farm bill series

The Farm Bill that Wasn't

by Ed Yowell

photo source:


For a lot of folks, 2012 was not much of a year.  New York City and environs suffered Hurricane Sandy, which may have convinced a few more of us about climate change and certainly demonstrated to all of us the fragility of our local food distribution systems.  Farmers and ranchers suffered the worst drought in more than half a century and devastating frosts.  They also suffered the 112th Congress, that, for the first time in the 75 year history of the Food and Farm Bill, failed to renew it, letting the 2008 bill lapse in September, 2012.  The 112th Congress, according to the Washington Post, was the least productive in more than 60 years and, according to the Huffington Post , “ended 2012 with a 15 percent average approval rating -- its lowest in history (and) began 2013 with a 14 percent approval rating.”  The Huffington Post continued, “...Public Policy Polling found that Congress was less liked than genocidal warlord Genghis Khan (and) cockroaches…”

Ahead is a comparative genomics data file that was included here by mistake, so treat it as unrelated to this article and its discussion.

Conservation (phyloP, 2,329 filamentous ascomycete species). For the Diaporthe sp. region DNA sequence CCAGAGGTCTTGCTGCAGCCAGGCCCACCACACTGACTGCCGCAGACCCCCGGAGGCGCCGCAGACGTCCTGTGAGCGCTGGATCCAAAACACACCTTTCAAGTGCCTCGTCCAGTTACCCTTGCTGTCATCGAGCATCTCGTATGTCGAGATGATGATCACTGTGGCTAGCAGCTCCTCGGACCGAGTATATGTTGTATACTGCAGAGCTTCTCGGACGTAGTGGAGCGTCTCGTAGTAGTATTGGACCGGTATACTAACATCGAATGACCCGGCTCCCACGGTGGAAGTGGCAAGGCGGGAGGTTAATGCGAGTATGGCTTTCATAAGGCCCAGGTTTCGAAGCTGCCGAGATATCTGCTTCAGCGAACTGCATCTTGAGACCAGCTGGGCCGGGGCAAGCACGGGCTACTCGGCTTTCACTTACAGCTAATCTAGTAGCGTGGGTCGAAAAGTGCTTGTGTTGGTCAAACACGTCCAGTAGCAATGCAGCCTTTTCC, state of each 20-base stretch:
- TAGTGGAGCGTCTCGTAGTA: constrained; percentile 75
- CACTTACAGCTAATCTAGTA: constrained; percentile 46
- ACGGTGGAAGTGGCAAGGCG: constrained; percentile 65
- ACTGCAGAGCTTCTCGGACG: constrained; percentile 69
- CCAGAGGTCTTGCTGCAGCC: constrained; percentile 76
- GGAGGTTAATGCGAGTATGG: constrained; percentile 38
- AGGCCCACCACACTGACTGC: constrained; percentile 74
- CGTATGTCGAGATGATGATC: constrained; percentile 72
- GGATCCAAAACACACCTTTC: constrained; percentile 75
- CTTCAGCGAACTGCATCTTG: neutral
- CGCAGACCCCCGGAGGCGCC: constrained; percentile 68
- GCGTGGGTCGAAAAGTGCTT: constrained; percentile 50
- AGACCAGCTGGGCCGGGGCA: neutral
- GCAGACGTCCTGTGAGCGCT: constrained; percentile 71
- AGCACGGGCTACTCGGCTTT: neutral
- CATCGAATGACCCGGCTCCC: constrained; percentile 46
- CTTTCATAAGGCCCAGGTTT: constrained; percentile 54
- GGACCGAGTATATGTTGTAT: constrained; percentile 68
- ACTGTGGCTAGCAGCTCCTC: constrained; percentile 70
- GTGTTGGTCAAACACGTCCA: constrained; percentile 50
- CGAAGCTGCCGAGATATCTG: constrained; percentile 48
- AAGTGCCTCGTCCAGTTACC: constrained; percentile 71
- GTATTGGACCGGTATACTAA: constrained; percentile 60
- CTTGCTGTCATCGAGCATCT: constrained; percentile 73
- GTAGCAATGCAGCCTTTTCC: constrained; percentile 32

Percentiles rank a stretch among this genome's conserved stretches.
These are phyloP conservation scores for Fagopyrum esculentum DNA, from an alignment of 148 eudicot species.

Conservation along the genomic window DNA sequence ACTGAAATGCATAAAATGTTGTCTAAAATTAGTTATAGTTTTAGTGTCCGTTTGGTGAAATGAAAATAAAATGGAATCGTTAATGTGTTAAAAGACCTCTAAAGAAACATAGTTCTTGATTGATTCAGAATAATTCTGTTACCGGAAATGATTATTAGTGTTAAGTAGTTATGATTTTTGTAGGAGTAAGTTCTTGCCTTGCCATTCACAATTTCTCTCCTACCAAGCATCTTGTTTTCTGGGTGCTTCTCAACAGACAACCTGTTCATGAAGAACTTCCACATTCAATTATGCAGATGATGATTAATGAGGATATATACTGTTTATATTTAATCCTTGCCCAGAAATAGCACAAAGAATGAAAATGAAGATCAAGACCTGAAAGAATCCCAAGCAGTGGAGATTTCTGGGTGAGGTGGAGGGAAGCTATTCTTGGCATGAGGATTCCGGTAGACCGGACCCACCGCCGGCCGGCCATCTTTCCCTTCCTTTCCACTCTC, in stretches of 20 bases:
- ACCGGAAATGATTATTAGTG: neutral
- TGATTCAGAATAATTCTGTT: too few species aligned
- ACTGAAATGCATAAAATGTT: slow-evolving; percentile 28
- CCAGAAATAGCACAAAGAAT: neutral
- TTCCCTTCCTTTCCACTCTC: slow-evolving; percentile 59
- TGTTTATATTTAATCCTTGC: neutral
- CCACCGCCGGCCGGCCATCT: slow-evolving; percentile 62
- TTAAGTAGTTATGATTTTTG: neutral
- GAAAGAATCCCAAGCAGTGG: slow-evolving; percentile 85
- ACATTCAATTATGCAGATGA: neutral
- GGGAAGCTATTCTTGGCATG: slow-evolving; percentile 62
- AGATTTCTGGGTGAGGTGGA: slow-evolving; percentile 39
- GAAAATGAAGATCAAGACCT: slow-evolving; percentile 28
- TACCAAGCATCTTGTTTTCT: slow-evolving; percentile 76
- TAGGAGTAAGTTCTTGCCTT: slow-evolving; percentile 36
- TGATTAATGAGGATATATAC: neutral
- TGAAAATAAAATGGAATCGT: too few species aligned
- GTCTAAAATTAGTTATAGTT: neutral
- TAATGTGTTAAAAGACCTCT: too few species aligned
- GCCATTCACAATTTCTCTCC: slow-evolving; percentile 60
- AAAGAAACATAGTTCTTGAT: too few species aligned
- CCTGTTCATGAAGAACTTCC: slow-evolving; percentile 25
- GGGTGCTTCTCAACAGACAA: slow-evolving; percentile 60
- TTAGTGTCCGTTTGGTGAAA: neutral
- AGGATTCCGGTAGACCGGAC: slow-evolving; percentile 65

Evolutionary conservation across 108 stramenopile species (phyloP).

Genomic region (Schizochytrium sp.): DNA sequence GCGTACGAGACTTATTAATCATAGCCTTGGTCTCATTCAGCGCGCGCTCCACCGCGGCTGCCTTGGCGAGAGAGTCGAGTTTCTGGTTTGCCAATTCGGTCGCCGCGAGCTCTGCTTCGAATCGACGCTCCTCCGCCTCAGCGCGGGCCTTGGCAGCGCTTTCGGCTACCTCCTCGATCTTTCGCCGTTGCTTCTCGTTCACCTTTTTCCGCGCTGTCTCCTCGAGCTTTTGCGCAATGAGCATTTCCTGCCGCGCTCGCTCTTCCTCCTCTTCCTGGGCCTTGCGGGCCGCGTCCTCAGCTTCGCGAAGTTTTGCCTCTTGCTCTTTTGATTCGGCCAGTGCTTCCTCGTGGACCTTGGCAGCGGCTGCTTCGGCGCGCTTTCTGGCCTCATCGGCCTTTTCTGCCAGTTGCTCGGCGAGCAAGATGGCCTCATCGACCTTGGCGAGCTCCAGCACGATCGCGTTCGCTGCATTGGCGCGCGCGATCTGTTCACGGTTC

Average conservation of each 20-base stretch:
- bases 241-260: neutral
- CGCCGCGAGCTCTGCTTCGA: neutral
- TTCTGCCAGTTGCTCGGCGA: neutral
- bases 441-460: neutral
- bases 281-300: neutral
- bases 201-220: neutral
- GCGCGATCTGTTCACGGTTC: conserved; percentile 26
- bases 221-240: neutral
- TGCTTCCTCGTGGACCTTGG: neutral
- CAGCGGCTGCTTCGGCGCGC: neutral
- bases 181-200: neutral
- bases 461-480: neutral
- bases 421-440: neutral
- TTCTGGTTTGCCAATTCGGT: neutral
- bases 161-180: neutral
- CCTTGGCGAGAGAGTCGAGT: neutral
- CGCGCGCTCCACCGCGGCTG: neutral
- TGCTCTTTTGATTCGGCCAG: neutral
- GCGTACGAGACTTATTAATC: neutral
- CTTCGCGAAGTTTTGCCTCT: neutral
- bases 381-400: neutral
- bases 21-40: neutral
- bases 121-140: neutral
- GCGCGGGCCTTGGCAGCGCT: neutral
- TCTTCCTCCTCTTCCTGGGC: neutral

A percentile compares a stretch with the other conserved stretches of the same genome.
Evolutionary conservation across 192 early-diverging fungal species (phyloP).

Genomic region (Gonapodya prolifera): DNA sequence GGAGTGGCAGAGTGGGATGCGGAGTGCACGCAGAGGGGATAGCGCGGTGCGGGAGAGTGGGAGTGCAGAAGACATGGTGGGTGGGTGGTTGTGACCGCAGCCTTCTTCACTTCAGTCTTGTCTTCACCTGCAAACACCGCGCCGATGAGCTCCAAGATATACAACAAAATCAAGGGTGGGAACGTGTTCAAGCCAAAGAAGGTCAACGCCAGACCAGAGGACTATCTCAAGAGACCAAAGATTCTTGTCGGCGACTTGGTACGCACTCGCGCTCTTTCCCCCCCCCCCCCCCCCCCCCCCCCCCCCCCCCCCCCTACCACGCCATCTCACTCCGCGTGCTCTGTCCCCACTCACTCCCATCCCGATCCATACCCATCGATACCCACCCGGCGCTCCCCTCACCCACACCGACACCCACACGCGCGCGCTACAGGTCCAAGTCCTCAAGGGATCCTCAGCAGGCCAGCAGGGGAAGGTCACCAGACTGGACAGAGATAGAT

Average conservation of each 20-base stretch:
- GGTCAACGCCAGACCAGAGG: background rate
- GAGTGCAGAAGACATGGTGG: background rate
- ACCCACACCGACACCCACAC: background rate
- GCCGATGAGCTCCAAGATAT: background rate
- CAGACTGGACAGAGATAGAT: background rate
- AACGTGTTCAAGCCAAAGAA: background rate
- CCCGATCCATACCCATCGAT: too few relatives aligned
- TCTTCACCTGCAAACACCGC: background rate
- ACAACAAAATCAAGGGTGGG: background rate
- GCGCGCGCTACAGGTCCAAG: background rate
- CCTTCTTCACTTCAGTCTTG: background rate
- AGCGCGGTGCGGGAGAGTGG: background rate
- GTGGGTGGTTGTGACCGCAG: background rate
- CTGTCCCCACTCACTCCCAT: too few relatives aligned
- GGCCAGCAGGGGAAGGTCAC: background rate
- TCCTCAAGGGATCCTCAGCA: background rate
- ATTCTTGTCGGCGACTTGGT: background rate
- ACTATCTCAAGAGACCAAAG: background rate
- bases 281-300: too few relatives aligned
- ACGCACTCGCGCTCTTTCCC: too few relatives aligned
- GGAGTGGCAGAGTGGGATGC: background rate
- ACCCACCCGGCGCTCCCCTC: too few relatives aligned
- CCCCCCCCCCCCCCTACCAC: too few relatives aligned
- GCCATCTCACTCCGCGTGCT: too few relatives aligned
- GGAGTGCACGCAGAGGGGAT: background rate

FARM BILL 1.12: The Shortest Distance from here to a 2012 Food and Farm Bill may not be through this Congress

by Ed Yowell

August 3, 2012

The present 2008 Food and Farm Bill expires at the end of September, 2012… next month!  

The full Senate approved its version of the 2012 Food and Farm Bill, the Agriculture Reform, Food, and Jobs Act of 2012, on Thursday June 21, 2012.  The Senate bill reduces the deficit by $23 billion. Historically, it reforms commodity programs…most significantly, ending direct payments to farmers.   And, largely because of amendments passed during a two day debate on the Senate floor, the Senate bill supports and reforms a number of important programs, including rural development and beginning farmer, soil and water conservation, crop insurance (subsidy limitations and crop insurance for organic and diversified farmers), commodity payments, and farm to school (pilot innovations).

Real Farm Bill Stories: The Conservation Title and the NYC Watershed

by Challey Comer

Photo: Cross River Resevoir, courtesy of